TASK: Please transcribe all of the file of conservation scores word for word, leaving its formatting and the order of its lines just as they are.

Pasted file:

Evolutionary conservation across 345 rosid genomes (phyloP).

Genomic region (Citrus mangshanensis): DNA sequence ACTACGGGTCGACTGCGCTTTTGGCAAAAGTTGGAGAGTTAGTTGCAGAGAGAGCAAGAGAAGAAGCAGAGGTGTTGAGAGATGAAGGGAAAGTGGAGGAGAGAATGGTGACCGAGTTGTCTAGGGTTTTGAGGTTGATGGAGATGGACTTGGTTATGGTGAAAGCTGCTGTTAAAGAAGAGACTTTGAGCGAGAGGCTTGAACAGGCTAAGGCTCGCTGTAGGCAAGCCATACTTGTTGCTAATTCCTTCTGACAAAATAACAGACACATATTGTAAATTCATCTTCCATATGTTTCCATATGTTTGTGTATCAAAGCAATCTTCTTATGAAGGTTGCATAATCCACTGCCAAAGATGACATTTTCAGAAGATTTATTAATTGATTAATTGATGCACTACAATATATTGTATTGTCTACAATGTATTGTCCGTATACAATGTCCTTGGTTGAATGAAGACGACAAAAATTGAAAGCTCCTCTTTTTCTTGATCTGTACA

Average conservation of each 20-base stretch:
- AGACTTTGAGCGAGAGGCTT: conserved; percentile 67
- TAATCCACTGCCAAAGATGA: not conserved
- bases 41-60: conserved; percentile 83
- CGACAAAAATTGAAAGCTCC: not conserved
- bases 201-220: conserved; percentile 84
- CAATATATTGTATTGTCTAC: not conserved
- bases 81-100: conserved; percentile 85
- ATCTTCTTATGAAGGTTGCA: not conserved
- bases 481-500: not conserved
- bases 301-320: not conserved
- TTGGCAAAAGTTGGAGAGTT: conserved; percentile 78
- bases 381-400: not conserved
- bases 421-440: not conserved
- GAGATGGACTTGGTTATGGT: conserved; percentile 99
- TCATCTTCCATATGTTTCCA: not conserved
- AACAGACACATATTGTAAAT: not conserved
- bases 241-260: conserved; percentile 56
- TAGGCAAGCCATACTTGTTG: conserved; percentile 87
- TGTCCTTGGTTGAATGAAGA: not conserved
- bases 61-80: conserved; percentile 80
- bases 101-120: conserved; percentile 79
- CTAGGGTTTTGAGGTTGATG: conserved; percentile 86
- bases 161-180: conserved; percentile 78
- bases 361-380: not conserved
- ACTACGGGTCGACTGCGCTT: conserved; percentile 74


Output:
Evolutionary conservation across 345 rosid genomes (phyloP).

Genomic region (Citrus mangshanensis): DNA sequence ACTACGGGTCGACTGCGCTTTTGGCAAAAGTTGGAGAGTTAGTTGCAGAGAGAGCAAGAGAAGAAGCAGAGGTGTTGAGAGATGAAGGGAAAGTGGAGGAGAGAATGGTGACCGAGTTGTCTAGGGTTTTGAGGTTGATGGAGATGGACTTGGTTATGGTGAAAGCTGCTGTTAAAGAAGAGACTTTGAGCGAGAGGCTTGAACAGGCTAAGGCTCGCTGTAGGCAAGCCATACTTGTTGCTAATTCCTTCTGACAAAATAACAGACACATATTGTAAATTCATCTTCCATATGTTTCCATATGTTTGTGTATCAAAGCAATCTTCTTATGAAGGTTGCATAATCCACTGCCAAAGATGACATTTTCAGAAGATTTATTAATTGATTAATTGATGCACTACAATATATTGTATTGTCTACAATGTATTGTCCGTATACAATGTCCTTGGTTGAATGAAGACGACAAAAATTGAAAGCTCCTCTTTTTCTTGATCTGTACA

Average conservation of each 20-base stretch:
- AGACTTTGAGCGAGAGGCTT: conserved; percentile 67
- TAATCCACTGCCAAAGATGA: not conserved
- bases 41-60: conserved; percentile 83
- CGACAAAAATTGAAAGCTCC: not conserved
- bases 201-220: conserved; percentile 84
- CAATATATTGTATTGTCTAC: not conserved
- bases 81-100: conserved; percentile 85
- ATCTTCTTATGAAGGTTGCA: not conserved
- bases 481-500: not conserved
- bases 301-320: not conserved
- TTGGCAAAAGTTGGAGAGTT: conserved; percentile 78
- bases 381-400: not conserved
- bases 421-440: not conserved
- GAGATGGACTTGGTTATGGT: conserved; percentile 99
- TCATCTTCCATATGTTTCCA: not conserved
- AACAGACACATATTGTAAAT: not conserved
- bases 241-260: conserved; percentile 56
- TAGGCAAGCCATACTTGTTG: conserved; percentile 87
- TGTCCTTGGTTGAATGAAGA: not conserved
- bases 61-80: conserved; percentile 80
- bases 101-120: conserved; percentile 79
- CTAGGGTTTTGAGGTTGATG: conserved; percentile 86
- bases 161-180: conserved; percentile 78
- bases 361-380: not conserved
- ACTACGGGTCGACTGCGCTT: conserved; percentile 74